Saturday, November 14, 2015

Forward into the Past!

I don't have anything to say yet about the terrorist attacks in Paris; I haven't seen much information, and it does't seem that there is much information yet -- just the usual speculation masquerading as news that one usually sees.  Maybe later.  Meanwhile:

I confess that although I find the 1960s movie versions unwatchable now, I feel a certain nostalgia (or is it encroaching senility?) for Ian Fleming's James Bond books, especially the final three.  It has been a long time since I read any of them, though, so when I happened on the e-book of The Man with the Golden Gun, I decided to see how it looks to me now.  So far it doesn't look very good, though I see from the Wikipedia entry that Fleming had only completed and submitted the first draft when he died suddenly, so it didn't receive the second-draft enhancement that he expected to give to it.  The Man with the Golden Gun was published posthumously in 1965.

This bit tickled my funny bone, though.  In the book, James Bond has been sent to the Caribbean to take out a bad man, a very bad man.  In the Kingston, Jamaica spy office he encounters Mary Goodnight, who had previously been his secretary in London.  She helps get his mission in gear, and when they have dinner she fills him in on the local situation, which she claims to have learned from the Kingston newspaper, The Gleaner.  The bad guy is in cahoots with Castro, who'd only been in power in Cuba for a few years at that time.  Goodnight says that Castro is trying to sabotage his neighbor countries' sugar crops to raise prices, because of that year's poor harvest, caused by Hurricane Flora.
" ... So it's worth Castro's trouble to try and keep the world price up by doing as much damage as he can to rival crops so that he's in a better position to bargain with Russia.  He's only got his sugar to sell and he wants food badly.  This wheat the Americans are selling to Russia.  A lot of that will find its way back to Cuba, in exchange for sugar, to feed the Cuban sugar croppers." She smiled again. "Pretty daft business, isn't it?  I don't think Castro can hang on much longer.  The missile business in Cuba must have cost Russia about a billion pounds.  And now they're having to pour money into Cuba, money and goods, to keep the place on its feet.  I can't help thinking they'll pull out soon and leave Castro to go the way Batista went... "
In the next paragraph Goodnight continues:
"Washington's trying to keep the price down, to upset Cuba's economy, but there's increased world consumption and a shortage largely due to Flora and the tremendous rains we've been having here after Flora which have delayed the Jamaican crop.  I don't understand it all, but it's in Cuba's interest to do as much damage as possible to the Jamaican crop ..."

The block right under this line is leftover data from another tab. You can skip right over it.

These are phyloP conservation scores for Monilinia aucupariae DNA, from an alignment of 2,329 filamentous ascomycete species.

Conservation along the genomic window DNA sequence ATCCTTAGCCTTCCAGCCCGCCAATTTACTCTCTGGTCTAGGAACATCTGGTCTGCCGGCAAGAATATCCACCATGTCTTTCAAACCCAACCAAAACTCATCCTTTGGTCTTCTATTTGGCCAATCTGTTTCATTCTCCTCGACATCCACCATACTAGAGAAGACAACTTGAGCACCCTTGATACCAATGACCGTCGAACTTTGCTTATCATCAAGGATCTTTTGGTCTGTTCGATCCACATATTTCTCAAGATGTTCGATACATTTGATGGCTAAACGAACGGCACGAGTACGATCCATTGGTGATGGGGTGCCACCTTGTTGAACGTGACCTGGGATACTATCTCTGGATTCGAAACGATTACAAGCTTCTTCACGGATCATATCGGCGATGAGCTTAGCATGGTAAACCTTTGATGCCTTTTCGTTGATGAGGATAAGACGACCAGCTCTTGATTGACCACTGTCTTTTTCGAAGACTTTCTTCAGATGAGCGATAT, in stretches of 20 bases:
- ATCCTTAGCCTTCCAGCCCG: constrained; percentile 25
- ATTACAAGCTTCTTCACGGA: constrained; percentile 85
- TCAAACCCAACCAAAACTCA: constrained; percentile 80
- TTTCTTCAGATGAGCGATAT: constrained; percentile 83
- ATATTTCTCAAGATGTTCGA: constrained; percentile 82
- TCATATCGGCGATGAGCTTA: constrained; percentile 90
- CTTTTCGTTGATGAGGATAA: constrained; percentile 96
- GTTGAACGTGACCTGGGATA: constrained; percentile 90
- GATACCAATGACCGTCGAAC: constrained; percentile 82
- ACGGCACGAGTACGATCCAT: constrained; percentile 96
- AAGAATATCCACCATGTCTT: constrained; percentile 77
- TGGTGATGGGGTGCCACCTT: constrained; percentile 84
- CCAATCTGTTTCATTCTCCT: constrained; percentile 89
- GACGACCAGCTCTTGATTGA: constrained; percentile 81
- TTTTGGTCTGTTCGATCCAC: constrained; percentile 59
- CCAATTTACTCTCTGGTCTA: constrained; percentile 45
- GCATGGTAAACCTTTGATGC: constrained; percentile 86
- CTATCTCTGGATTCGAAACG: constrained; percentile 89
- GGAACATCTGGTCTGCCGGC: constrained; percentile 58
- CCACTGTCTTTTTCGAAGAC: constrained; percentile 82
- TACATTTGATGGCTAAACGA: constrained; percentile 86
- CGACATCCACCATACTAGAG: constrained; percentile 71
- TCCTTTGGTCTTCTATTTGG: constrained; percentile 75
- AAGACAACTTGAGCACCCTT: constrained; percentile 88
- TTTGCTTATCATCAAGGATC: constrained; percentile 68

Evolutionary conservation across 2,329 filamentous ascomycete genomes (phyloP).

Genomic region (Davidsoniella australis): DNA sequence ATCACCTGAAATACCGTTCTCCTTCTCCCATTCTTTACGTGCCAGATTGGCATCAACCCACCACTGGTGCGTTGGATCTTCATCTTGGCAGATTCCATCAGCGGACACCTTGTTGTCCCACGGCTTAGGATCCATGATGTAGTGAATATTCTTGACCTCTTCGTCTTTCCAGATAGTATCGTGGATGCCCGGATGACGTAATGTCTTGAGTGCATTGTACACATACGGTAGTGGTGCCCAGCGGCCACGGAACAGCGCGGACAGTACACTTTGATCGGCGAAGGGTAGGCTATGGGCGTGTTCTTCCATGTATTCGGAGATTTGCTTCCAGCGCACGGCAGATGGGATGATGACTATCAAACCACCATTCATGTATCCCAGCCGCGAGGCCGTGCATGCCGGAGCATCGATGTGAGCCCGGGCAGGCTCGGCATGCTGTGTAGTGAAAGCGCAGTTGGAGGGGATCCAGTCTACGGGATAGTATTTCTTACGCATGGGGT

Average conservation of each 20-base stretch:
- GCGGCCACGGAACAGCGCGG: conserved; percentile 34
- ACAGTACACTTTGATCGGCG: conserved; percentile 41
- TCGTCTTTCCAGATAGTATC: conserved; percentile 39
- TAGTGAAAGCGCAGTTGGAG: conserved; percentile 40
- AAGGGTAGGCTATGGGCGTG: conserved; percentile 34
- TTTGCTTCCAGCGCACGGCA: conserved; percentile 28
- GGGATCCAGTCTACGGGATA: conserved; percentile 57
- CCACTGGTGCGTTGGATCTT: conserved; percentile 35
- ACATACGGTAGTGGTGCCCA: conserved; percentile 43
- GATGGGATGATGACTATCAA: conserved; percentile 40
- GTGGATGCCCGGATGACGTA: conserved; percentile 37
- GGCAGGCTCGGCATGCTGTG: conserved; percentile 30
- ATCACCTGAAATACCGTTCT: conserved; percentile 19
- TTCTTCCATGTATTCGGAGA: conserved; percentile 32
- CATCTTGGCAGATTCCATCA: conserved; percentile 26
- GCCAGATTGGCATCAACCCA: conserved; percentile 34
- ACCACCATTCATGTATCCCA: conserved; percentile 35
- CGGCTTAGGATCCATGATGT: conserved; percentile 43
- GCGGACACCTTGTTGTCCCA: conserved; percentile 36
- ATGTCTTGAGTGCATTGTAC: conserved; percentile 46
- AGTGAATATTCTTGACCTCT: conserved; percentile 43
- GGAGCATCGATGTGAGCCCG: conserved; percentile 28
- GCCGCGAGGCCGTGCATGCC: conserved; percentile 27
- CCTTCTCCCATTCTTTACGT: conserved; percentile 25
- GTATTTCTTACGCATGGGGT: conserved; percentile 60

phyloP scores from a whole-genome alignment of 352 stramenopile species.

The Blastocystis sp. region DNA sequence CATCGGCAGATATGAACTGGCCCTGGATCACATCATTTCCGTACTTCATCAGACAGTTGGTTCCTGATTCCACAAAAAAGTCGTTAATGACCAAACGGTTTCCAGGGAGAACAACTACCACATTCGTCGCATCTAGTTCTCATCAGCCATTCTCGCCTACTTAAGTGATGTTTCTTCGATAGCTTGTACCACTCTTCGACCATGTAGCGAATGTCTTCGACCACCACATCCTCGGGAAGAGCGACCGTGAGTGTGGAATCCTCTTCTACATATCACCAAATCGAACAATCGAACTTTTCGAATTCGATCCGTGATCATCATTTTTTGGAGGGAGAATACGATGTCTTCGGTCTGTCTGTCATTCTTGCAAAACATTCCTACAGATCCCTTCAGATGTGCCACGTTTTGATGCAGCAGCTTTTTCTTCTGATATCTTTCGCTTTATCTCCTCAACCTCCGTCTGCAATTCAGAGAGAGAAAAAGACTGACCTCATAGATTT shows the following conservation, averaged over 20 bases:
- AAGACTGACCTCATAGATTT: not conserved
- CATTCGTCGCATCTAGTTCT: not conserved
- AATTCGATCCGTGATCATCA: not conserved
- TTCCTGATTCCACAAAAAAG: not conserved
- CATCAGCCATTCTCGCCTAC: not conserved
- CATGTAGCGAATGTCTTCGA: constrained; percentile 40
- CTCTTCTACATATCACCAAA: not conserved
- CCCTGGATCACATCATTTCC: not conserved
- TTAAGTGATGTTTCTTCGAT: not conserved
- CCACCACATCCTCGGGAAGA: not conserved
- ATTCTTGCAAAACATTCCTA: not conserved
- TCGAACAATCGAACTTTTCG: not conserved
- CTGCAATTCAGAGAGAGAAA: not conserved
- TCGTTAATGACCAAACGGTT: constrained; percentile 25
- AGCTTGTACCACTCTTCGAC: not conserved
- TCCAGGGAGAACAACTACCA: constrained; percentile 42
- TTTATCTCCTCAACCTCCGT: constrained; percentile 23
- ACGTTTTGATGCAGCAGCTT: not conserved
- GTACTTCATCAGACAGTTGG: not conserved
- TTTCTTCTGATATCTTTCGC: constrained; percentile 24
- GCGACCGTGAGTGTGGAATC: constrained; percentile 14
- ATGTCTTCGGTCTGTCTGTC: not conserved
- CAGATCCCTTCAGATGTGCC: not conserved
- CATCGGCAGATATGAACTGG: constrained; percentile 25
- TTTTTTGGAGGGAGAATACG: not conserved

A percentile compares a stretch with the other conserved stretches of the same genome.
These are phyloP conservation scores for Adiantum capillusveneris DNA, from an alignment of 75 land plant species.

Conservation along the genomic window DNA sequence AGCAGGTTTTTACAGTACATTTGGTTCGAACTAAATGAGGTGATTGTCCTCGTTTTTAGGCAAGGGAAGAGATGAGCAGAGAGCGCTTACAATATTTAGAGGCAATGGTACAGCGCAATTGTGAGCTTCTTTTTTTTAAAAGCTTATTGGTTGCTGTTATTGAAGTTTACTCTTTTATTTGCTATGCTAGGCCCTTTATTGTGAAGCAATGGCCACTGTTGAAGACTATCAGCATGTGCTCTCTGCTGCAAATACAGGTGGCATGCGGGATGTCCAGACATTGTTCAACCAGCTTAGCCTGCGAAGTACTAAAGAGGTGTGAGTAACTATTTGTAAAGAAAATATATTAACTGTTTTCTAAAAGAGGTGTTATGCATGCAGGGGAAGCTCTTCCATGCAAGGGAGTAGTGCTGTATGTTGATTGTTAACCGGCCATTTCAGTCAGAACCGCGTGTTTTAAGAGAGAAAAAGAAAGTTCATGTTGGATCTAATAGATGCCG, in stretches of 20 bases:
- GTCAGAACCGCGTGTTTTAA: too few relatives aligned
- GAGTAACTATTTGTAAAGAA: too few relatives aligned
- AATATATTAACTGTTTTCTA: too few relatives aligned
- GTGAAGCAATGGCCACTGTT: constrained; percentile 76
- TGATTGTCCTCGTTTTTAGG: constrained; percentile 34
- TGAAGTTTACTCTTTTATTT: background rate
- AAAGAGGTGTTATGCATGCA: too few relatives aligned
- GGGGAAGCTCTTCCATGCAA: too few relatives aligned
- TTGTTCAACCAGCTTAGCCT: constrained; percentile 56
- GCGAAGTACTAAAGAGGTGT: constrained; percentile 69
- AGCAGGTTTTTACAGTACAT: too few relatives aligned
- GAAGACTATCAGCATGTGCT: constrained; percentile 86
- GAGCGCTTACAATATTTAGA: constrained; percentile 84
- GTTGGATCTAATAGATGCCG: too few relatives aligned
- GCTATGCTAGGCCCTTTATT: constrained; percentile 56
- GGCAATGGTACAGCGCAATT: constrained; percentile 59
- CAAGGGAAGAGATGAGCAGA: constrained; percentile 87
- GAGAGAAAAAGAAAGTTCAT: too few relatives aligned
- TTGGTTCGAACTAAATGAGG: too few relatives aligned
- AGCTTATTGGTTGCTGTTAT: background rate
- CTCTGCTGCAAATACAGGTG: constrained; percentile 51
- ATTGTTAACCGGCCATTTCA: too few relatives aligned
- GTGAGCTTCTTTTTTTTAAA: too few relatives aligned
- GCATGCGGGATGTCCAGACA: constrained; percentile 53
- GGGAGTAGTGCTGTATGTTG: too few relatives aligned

I don't know how much of this has any basis in fact, and I'm not sure it's worthwhile to look it up.  But the prediction of Castro's imminent downfall is probably indicative.  I also like the casual remark that the US was trying to keep the price down, to upset Cuba's economy.  At this time the US was engaged in a protracted campaign against Cuba, to sabotage its food supply, and a typical propaganda move in those Cold War days was to accuse Communist countries of doing what the US was doing.  One example was the "Manchurian Candidate" fantasy that the ChiComs were brainwashing US prisoners of war into robotic assassins, which actually was a US project of the period.  Another was the accusation that the Communists were engaged in the drug trade to destroy the moral fiber of America's youth, when in fact the US and its allies were more likely to be doing so.  I don't know how much Fleming knew, but it's interesting that he should admit, however faintly, that the US was trying to sabotage the Cuban economy to punish Cubans for getting rid of Batista: it was in the US interest to do as much damage as possible to the Jamaican crop.  If for no other reason, I'm going to reread the late Bond books for such glimpses into the Cold War paranoia and mainstream conspiracy theories of the period.